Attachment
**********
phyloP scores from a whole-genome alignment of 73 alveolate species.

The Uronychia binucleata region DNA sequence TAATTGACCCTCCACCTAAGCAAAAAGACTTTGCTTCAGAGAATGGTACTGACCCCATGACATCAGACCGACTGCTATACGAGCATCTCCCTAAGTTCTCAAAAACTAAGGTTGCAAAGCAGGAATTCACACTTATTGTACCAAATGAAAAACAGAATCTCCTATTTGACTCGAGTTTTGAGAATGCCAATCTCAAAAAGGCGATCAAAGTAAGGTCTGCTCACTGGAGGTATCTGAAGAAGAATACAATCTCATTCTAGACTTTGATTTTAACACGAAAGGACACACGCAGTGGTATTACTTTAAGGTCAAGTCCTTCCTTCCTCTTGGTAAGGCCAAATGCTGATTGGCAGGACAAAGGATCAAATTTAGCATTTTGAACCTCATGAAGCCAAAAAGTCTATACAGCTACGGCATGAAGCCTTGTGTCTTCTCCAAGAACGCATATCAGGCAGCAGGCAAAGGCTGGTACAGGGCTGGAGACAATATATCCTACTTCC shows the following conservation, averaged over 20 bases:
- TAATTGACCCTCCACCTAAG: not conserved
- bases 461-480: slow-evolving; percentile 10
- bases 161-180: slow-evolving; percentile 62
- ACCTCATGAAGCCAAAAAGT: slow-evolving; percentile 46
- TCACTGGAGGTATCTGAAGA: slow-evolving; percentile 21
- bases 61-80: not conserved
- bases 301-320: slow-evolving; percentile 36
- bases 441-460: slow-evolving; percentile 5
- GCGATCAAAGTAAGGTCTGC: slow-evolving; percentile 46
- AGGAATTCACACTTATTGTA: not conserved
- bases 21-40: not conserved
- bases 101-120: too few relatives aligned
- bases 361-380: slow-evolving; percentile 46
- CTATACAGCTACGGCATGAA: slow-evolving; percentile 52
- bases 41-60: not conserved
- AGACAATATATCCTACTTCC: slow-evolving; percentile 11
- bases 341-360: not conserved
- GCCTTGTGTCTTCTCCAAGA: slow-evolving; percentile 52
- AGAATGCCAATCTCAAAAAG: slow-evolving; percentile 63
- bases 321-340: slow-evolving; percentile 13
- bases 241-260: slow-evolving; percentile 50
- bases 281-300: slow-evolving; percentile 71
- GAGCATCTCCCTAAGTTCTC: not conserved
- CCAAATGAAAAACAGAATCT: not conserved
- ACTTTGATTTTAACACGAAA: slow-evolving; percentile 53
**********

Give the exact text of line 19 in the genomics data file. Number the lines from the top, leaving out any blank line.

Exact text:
- bases 341-360: not conserved